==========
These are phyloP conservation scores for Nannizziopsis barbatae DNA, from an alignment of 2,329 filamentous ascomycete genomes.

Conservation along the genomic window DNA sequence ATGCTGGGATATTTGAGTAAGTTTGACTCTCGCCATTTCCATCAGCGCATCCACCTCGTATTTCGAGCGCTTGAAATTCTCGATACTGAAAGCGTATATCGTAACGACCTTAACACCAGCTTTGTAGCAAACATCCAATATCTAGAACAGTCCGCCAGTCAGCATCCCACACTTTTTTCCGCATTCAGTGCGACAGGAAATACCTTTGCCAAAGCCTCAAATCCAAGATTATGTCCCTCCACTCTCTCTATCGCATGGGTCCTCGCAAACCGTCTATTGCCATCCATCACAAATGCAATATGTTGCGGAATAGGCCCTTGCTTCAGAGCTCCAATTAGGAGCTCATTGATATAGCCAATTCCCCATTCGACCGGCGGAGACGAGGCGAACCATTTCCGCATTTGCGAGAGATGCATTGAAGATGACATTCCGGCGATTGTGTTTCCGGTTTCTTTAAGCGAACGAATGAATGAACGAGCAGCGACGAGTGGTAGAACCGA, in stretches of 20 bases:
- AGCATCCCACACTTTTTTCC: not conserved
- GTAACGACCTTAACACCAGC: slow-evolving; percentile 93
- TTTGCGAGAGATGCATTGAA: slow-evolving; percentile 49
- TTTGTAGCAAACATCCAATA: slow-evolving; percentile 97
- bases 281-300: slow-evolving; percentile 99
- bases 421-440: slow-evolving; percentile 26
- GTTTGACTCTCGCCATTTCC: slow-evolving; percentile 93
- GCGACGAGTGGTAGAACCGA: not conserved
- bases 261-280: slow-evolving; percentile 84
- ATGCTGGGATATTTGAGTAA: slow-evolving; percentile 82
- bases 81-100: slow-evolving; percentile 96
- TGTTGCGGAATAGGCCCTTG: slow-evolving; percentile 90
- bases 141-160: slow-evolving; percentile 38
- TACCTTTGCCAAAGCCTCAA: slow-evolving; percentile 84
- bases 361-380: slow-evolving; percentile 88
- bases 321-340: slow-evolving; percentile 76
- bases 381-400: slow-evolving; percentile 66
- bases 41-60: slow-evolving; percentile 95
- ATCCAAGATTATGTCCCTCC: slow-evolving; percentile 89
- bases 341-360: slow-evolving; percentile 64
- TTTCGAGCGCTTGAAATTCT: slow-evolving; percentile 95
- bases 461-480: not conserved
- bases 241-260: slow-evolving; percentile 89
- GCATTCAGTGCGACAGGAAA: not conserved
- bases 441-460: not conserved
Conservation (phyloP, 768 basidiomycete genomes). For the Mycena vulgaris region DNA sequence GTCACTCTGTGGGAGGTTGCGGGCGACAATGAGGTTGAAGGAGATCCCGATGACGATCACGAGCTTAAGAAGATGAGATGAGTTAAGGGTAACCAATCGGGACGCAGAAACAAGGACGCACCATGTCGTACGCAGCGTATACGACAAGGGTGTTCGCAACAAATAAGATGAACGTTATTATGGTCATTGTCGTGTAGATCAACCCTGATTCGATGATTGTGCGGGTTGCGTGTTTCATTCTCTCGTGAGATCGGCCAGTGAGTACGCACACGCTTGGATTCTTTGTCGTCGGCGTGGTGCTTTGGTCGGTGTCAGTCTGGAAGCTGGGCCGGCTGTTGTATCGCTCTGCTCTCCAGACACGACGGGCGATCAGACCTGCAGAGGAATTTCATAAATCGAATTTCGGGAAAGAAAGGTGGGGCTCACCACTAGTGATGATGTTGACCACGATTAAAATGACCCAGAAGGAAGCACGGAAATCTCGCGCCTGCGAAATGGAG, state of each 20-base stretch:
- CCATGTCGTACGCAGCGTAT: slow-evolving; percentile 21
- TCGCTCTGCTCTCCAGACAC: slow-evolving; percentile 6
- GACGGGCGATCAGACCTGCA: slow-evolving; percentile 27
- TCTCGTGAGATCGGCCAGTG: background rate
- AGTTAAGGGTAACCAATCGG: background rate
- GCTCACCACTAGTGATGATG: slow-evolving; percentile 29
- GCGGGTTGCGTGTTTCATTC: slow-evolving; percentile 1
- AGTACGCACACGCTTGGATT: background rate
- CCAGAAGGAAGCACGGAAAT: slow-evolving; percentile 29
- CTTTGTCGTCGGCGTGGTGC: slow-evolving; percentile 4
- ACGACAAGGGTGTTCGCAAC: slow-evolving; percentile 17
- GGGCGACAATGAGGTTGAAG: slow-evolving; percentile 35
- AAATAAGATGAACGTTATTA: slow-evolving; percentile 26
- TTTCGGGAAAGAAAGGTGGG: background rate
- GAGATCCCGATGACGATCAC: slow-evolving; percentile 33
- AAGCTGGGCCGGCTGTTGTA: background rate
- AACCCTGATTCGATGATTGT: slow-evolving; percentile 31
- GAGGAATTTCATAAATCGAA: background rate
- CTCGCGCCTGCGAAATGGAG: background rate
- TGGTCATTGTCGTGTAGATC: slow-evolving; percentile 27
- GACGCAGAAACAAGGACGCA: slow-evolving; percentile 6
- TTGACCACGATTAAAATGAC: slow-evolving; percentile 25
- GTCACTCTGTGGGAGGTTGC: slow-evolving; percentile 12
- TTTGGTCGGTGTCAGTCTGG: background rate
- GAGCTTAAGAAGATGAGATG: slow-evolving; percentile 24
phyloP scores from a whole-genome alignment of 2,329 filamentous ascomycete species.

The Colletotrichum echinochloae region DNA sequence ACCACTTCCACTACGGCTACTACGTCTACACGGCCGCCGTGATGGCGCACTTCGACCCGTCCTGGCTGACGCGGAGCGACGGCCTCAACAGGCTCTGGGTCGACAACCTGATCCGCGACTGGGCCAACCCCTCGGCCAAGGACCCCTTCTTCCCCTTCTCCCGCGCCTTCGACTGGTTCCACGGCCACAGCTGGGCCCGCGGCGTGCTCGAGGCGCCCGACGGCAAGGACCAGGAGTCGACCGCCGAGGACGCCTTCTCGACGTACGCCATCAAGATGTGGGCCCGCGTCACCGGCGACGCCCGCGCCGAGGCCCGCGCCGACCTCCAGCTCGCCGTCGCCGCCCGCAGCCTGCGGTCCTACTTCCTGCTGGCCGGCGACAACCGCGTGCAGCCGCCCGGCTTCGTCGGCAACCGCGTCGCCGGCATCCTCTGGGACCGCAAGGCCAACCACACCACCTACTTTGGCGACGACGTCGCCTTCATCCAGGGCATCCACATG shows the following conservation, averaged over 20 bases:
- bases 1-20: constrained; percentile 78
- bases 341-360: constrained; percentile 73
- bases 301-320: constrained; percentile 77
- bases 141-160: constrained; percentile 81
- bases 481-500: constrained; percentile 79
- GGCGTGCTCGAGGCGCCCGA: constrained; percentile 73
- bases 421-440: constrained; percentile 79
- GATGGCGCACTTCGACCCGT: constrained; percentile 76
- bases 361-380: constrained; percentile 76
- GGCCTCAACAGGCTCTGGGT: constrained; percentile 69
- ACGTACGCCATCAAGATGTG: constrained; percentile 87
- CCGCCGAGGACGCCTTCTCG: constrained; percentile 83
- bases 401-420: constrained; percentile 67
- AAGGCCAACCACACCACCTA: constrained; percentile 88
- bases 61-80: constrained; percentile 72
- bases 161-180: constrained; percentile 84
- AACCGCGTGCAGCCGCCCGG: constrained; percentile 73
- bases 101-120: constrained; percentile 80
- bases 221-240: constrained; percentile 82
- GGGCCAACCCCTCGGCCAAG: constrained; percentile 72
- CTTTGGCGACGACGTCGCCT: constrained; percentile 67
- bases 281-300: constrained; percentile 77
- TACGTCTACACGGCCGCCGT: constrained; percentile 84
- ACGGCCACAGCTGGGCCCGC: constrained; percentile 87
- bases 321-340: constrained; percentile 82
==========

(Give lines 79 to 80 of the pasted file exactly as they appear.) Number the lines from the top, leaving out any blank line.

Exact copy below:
- ACGGCCACAGCTGGGCCCGC: constrained; percentile 87
- bases 321-340: constrained; percentile 82